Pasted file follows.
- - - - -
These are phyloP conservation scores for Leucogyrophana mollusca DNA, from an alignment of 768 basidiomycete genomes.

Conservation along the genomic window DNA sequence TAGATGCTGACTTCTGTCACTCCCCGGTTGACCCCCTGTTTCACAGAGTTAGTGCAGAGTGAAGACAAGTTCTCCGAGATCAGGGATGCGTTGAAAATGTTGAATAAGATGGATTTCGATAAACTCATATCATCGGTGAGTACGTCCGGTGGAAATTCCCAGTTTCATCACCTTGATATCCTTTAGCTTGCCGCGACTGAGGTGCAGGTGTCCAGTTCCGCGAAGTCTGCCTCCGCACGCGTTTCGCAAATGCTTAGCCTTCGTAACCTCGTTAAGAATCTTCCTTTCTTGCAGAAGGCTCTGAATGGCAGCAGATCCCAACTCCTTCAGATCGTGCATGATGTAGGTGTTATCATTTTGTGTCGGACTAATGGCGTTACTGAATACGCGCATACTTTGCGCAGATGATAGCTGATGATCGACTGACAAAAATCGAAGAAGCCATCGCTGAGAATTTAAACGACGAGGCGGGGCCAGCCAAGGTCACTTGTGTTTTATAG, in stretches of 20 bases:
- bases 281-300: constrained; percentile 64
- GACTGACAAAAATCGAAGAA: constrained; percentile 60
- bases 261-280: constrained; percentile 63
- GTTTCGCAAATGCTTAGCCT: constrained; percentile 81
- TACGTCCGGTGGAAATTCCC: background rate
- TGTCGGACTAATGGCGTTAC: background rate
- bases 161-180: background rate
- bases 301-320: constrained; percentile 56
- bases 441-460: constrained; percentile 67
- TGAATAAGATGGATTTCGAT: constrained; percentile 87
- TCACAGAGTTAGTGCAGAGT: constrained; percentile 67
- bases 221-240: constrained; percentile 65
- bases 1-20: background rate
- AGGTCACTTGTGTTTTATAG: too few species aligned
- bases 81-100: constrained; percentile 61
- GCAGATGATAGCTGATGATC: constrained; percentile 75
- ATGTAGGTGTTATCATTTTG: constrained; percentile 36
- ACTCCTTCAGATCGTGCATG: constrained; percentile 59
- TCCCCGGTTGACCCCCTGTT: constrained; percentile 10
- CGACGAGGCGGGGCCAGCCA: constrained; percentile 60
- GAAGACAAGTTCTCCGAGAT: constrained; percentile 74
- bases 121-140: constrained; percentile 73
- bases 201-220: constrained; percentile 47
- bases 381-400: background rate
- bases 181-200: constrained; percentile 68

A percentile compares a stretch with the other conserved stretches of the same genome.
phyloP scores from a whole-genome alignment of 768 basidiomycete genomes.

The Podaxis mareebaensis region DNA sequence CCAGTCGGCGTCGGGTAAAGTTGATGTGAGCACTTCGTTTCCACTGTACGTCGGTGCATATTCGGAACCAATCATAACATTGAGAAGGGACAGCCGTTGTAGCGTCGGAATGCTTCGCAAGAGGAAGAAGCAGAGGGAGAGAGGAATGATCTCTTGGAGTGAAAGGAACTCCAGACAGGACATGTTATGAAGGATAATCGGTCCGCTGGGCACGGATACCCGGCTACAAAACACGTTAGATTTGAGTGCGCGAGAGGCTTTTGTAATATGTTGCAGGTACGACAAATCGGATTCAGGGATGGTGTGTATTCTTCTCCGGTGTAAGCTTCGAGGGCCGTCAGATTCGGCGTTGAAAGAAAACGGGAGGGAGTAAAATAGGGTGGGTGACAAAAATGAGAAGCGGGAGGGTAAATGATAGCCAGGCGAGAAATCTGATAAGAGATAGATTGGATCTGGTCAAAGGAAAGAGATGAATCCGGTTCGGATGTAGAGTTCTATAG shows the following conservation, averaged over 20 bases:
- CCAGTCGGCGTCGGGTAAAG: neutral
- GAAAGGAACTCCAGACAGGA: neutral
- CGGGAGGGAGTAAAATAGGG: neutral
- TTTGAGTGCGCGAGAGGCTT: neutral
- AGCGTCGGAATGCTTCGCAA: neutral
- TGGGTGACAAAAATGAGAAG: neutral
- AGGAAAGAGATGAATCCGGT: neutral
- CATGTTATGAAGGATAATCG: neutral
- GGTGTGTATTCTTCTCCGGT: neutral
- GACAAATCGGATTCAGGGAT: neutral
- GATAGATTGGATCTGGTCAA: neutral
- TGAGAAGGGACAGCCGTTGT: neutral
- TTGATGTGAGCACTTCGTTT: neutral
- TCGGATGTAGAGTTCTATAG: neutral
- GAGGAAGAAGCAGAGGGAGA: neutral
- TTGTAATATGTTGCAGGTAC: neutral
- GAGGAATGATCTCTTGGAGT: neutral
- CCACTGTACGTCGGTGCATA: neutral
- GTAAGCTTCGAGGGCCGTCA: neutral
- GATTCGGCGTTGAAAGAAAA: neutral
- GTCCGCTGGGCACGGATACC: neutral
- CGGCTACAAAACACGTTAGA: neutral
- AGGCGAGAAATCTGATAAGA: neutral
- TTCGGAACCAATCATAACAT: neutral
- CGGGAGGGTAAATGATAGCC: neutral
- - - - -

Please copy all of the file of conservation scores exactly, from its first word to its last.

These are phyloP conservation scores for Leucogyrophana mollusca DNA, from an alignment of 768 basidiomycete genomes.

Conservation along the genomic window DNA sequence TAGATGCTGACTTCTGTCACTCCCCGGTTGACCCCCTGTTTCACAGAGTTAGTGCAGAGTGAAGACAAGTTCTCCGAGATCAGGGATGCGTTGAAAATGTTGAATAAGATGGATTTCGATAAACTCATATCATCGGTGAGTACGTCCGGTGGAAATTCCCAGTTTCATCACCTTGATATCCTTTAGCTTGCCGCGACTGAGGTGCAGGTGTCCAGTTCCGCGAAGTCTGCCTCCGCACGCGTTTCGCAAATGCTTAGCCTTCGTAACCTCGTTAAGAATCTTCCTTTCTTGCAGAAGGCTCTGAATGGCAGCAGATCCCAACTCCTTCAGATCGTGCATGATGTAGGTGTTATCATTTTGTGTCGGACTAATGGCGTTACTGAATACGCGCATACTTTGCGCAGATGATAGCTGATGATCGACTGACAAAAATCGAAGAAGCCATCGCTGAGAATTTAAACGACGAGGCGGGGCCAGCCAAGGTCACTTGTGTTTTATAG, in stretches of 20 bases:
- bases 281-300: constrained; percentile 64
- GACTGACAAAAATCGAAGAA: constrained; percentile 60
- bases 261-280: constrained; percentile 63
- GTTTCGCAAATGCTTAGCCT: constrained; percentile 81
- TACGTCCGGTGGAAATTCCC: background rate
- TGTCGGACTAATGGCGTTAC: background rate
- bases 161-180: background rate
- bases 301-320: constrained; percentile 56
- bases 441-460: constrained; percentile 67
- TGAATAAGATGGATTTCGAT: constrained; percentile 87
- TCACAGAGTTAGTGCAGAGT: constrained; percentile 67
- bases 221-240: constrained; percentile 65
- bases 1-20: background rate
- AGGTCACTTGTGTTTTATAG: too few species aligned
- bases 81-100: constrained; percentile 61
- GCAGATGATAGCTGATGATC: constrained; percentile 75
- ATGTAGGTGTTATCATTTTG: constrained; percentile 36
- ACTCCTTCAGATCGTGCATG: constrained; percentile 59
- TCCCCGGTTGACCCCCTGTT: constrained; percentile 10
- CGACGAGGCGGGGCCAGCCA: constrained; percentile 60
- GAAGACAAGTTCTCCGAGAT: constrained; percentile 74
- bases 121-140: constrained; percentile 73
- bases 201-220: constrained; percentile 47
- bases 381-400: background rate
- bases 181-200: constrained; percentile 68

A percentile compares a stretch with the other conserved stretches of the same genome.
phyloP scores from a whole-genome alignment of 768 basidiomycete genomes.

The Podaxis mareebaensis region DNA sequence CCAGTCGGCGTCGGGTAAAGTTGATGTGAGCACTTCGTTTCCACTGTACGTCGGTGCATATTCGGAACCAATCATAACATTGAGAAGGGACAGCCGTTGTAGCGTCGGAATGCTTCGCAAGAGGAAGAAGCAGAGGGAGAGAGGAATGATCTCTTGGAGTGAAAGGAACTCCAGACAGGACATGTTATGAAGGATAATCGGTCCGCTGGGCACGGATACCCGGCTACAAAACACGTTAGATTTGAGTGCGCGAGAGGCTTTTGTAATATGTTGCAGGTACGACAAATCGGATTCAGGGATGGTGTGTATTCTTCTCCGGTGTAAGCTTCGAGGGCCGTCAGATTCGGCGTTGAAAGAAAACGGGAGGGAGTAAAATAGGGTGGGTGACAAAAATGAGAAGCGGGAGGGTAAATGATAGCCAGGCGAGAAATCTGATAAGAGATAGATTGGATCTGGTCAAAGGAAAGAGATGAATCCGGTTCGGATGTAGAGTTCTATAG shows the following conservation, averaged over 20 bases:
- CCAGTCGGCGTCGGGTAAAG: neutral
- GAAAGGAACTCCAGACAGGA: neutral
- CGGGAGGGAGTAAAATAGGG: neutral
- TTTGAGTGCGCGAGAGGCTT: neutral
- AGCGTCGGAATGCTTCGCAA: neutral
- TGGGTGACAAAAATGAGAAG: neutral
- AGGAAAGAGATGAATCCGGT: neutral
- CATGTTATGAAGGATAATCG: neutral
- GGTGTGTATTCTTCTCCGGT: neutral
- GACAAATCGGATTCAGGGAT: neutral
- GATAGATTGGATCTGGTCAA: neutral
- TGAGAAGGGACAGCCGTTGT: neutral
- TTGATGTGAGCACTTCGTTT: neutral
- TCGGATGTAGAGTTCTATAG: neutral
- GAGGAAGAAGCAGAGGGAGA: neutral
- TTGTAATATGTTGCAGGTAC: neutral
- GAGGAATGATCTCTTGGAGT: neutral
- CCACTGTACGTCGGTGCATA: neutral
- GTAAGCTTCGAGGGCCGTCA: neutral
- GATTCGGCGTTGAAAGAAAA: neutral
- GTCCGCTGGGCACGGATACC: neutral
- CGGCTACAAAACACGTTAGA: neutral
- AGGCGAGAAATCTGATAAGA: neutral
- TTCGGAACCAATCATAACAT: neutral
- CGGGAGGGTAAATGATAGCC: neutral